Five Ways to Deal With Summer Allergies

Does summer leave you sniffling, itching, coughing, and sneezing? Here’s why, and what you can do about it.

July 20, 2016 | HF Healthy Living Team

If you find yourself with a runny nose and red eyes when the season changes, it may be because of allergies.

Seasonal allergies caused by pollen—also known as “hay fever”—can happen at the start of summer, spring, and fall, when plants give off pollen grains that are carried around by the wind. Most of the pollens that cause allergies come from trees, weeds, and grass.

No matter where they come from, pollen grains can cause allergic reactions that are unpleasant and uncomfortable.

Click on the images below to learn how you can help prevent seasonal allergies and feel better, faster if you have them.

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Stay Inside

 

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Allergy symptoms will likely be at their worst on dry, windy days when plants are blooming and pollen levels are high. Rain helps lower pollen levels in the air and will clean off sidewalks and cars, so wait until after a rainfall to go outside.

 
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Check the Pollen Count

 

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The amount of pollen in the air is called the pollen count. When the pollen count is high, allergies will be worse. Go here to check your local pollen count, and use the reported levels to better plan and prepare for your day.

 
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Stay Clean

 

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Reduce the amount of pollen you breathe in by changing your clothes and showering when you come home. Wash your sheets and linens often, dry your clothes in a machine rather than outside on a line, and vacuum and dust your home—maybe while you wait for the rain to stop (or start)!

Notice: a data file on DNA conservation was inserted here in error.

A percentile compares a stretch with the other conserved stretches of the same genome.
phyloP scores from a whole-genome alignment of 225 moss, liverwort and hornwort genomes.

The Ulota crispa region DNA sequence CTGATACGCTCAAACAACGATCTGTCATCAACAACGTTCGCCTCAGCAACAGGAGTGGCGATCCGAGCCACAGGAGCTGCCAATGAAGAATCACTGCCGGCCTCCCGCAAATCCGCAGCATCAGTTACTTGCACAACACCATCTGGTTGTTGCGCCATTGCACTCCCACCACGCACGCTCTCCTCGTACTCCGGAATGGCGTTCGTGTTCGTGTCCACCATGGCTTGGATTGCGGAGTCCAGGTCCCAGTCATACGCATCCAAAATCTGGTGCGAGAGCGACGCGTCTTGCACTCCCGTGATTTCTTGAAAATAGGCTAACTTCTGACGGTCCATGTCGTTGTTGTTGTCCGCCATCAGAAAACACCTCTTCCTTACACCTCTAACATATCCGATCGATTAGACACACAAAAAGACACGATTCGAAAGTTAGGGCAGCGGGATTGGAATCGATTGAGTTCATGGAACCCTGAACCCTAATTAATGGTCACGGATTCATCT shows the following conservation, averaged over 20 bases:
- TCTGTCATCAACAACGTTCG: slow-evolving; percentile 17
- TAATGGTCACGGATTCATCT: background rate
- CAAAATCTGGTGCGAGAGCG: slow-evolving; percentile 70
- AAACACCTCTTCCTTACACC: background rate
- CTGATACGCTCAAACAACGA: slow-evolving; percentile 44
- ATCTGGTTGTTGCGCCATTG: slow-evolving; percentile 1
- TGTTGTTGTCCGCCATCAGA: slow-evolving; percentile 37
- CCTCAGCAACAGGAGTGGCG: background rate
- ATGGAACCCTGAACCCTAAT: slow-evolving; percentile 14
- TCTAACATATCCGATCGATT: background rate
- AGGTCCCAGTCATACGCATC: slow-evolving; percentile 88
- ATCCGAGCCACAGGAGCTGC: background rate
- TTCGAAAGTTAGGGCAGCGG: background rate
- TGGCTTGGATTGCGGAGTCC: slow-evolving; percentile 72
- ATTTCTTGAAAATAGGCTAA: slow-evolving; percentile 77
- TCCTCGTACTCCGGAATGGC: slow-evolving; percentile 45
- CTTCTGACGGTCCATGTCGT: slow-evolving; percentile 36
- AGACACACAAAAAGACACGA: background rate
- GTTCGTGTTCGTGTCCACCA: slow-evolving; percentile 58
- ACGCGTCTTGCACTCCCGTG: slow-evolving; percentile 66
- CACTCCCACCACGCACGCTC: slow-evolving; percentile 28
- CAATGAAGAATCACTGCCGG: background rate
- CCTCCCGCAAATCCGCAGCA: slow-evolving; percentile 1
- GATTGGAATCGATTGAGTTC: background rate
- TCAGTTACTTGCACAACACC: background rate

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Take a Pill

 

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Medicines called antihistamines and decongestants, which often come in pill form or are sometimes available as a nasal spray, can help with sneezing, coughing, itchy eyes, and other symptoms caused by allergies. Always talk to your doctor first before taking a new medicine.

 
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See Your Doctor

 

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If your allergies are still unbearable, talk to your doctor about other solutions. S/he may be able to help assess and treat your allergy symptoms using tests and therapies that work best for you.

 

© 2016 HF Management Services, LLC.

Healthfirst is the brand name used for products and services provided by one or more of the Healthfirst group of affiliated companies.

This health information or program is for educational purposes only and not intended to treat, diagnose, or act as a substitute for medical advice from your provider. Consult your healthcare provider and always follow your healthcare provider’s instructions.

Sources
“Hay Fever,” Mayo Clinic. December 29, 2015.
http://www.mayoclinic.org/diseases-conditions/hay-fever/in-depth/seasonal-allergies/art-20048343?pg=1

“Pollen Allergy,” Asthma and Allergy Foundation of America. October 2015.
http://www.aafa.org/page/pollen-allergy.aspx

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